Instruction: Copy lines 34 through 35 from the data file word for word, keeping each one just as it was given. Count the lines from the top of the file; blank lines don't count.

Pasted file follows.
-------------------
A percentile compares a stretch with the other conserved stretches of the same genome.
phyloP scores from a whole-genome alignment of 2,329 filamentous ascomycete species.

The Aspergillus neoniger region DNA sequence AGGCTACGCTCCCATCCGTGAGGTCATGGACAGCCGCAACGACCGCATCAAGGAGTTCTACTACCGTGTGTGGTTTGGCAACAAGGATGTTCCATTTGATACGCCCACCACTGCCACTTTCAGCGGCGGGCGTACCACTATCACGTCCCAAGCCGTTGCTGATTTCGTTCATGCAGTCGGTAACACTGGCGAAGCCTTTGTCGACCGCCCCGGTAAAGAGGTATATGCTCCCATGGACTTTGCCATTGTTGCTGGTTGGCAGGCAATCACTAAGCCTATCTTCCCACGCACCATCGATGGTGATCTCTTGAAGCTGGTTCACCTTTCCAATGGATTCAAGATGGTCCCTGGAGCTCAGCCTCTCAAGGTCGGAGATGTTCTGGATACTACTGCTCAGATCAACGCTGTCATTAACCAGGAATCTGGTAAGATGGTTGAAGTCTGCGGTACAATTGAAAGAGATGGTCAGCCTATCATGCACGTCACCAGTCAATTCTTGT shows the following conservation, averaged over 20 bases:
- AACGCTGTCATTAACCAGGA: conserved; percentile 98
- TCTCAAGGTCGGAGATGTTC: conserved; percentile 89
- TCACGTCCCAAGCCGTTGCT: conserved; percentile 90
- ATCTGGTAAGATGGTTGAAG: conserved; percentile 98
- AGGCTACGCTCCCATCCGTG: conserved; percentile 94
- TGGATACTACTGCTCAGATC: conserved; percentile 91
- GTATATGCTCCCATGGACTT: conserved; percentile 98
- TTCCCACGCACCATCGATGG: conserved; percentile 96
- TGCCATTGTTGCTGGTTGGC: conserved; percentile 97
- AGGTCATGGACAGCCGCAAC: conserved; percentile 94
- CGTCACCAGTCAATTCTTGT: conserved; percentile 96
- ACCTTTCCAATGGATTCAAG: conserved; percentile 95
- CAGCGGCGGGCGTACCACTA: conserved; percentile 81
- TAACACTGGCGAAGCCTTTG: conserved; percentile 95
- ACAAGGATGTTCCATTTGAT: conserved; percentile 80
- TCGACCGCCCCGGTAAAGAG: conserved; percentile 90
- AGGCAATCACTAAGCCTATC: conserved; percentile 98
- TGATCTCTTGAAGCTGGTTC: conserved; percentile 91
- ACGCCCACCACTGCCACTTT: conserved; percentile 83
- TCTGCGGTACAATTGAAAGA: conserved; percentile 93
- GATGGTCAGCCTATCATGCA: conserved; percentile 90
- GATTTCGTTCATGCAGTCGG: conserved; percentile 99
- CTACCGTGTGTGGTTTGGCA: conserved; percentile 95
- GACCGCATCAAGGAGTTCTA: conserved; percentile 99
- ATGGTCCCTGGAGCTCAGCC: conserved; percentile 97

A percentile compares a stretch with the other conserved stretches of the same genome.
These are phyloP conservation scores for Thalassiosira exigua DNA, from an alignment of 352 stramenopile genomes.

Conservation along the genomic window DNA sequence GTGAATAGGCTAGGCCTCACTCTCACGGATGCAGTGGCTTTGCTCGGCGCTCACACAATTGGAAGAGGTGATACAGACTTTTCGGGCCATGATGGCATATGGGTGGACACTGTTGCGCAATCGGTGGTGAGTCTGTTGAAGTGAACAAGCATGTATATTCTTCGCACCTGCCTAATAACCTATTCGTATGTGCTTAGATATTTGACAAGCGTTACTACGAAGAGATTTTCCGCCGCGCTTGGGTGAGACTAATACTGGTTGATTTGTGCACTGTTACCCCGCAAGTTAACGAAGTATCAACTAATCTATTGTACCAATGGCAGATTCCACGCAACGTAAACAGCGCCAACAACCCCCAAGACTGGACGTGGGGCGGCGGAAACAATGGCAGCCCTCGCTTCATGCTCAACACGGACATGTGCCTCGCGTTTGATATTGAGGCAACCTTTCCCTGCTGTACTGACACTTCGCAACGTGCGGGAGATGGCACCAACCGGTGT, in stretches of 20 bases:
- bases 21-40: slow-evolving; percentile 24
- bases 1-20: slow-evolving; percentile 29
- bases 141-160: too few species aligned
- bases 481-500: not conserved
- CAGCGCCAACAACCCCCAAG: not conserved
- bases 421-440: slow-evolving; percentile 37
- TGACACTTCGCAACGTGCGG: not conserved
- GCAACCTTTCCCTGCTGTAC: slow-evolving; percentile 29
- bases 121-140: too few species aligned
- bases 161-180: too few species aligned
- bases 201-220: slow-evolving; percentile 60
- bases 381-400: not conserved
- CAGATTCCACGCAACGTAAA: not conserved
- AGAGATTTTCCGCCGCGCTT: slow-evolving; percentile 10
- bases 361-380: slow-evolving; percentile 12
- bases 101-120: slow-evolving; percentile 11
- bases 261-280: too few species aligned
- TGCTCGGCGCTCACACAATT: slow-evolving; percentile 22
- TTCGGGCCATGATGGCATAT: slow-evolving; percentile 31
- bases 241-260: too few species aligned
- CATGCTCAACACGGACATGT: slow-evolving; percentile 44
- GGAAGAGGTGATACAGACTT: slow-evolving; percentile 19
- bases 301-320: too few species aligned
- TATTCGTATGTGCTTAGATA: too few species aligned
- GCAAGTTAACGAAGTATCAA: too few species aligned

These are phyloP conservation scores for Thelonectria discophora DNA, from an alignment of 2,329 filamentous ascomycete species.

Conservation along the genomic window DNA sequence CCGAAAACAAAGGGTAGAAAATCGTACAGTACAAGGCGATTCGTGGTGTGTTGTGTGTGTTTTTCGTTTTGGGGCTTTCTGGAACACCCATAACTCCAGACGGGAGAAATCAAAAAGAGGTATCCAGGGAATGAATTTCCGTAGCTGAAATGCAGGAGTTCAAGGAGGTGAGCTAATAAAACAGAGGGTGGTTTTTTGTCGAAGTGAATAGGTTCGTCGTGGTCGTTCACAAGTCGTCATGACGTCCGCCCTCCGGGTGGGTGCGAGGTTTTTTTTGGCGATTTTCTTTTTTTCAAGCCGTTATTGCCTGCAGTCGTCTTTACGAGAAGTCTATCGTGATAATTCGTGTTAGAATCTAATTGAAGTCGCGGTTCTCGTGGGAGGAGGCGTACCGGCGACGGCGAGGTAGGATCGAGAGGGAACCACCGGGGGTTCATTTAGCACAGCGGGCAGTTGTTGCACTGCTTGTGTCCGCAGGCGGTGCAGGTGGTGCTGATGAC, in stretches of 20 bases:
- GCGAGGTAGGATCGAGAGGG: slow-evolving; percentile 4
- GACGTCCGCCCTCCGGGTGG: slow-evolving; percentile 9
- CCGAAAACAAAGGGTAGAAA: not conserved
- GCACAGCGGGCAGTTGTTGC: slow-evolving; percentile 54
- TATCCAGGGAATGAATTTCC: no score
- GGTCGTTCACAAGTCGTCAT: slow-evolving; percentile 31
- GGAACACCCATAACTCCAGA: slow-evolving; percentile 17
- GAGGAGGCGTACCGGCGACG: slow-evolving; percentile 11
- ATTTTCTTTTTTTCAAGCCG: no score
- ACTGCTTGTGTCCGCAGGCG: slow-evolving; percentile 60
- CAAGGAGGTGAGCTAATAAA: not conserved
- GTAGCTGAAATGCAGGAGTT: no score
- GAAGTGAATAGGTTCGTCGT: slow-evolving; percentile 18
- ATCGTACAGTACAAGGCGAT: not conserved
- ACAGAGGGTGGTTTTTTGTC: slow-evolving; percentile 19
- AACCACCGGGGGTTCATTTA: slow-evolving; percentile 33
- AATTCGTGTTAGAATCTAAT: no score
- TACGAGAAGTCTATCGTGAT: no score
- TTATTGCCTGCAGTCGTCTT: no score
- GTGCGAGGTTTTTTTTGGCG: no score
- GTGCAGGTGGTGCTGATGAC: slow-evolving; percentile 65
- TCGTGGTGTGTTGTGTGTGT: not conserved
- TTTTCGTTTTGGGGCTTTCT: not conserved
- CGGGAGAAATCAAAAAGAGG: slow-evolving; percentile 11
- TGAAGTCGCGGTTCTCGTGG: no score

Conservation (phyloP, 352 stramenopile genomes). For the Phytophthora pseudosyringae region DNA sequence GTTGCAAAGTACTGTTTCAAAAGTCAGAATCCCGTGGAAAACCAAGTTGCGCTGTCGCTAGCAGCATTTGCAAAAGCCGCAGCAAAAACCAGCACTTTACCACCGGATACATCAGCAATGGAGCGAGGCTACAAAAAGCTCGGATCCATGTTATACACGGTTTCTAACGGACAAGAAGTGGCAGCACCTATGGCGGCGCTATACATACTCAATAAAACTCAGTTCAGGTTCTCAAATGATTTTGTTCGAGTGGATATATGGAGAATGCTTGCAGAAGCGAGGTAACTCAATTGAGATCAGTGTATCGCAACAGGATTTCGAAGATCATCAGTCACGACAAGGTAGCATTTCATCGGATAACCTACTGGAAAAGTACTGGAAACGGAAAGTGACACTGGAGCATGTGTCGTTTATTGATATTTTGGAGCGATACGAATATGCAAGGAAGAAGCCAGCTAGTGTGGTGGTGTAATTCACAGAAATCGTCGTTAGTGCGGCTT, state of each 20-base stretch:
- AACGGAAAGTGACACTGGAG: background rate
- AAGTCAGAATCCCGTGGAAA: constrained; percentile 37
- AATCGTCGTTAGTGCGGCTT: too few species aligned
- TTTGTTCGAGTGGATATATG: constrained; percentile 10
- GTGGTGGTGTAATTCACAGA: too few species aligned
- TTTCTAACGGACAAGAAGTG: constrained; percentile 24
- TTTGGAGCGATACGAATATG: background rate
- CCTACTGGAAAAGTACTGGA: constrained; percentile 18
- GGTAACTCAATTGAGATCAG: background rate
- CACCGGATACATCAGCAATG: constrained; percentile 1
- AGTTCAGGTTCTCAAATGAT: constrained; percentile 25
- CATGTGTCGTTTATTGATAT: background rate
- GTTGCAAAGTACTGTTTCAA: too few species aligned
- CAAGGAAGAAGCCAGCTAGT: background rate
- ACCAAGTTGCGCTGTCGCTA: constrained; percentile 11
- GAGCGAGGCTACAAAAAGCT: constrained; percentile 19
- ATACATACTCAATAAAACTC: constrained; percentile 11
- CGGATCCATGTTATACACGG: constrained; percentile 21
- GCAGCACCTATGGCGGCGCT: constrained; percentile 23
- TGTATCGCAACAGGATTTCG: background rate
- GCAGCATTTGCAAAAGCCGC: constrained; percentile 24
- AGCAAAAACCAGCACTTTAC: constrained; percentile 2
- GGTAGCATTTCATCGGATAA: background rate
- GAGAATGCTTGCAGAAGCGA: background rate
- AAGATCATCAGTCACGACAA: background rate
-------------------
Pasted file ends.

- bases 141-160: too few species aligned
- bases 481-500: not conserved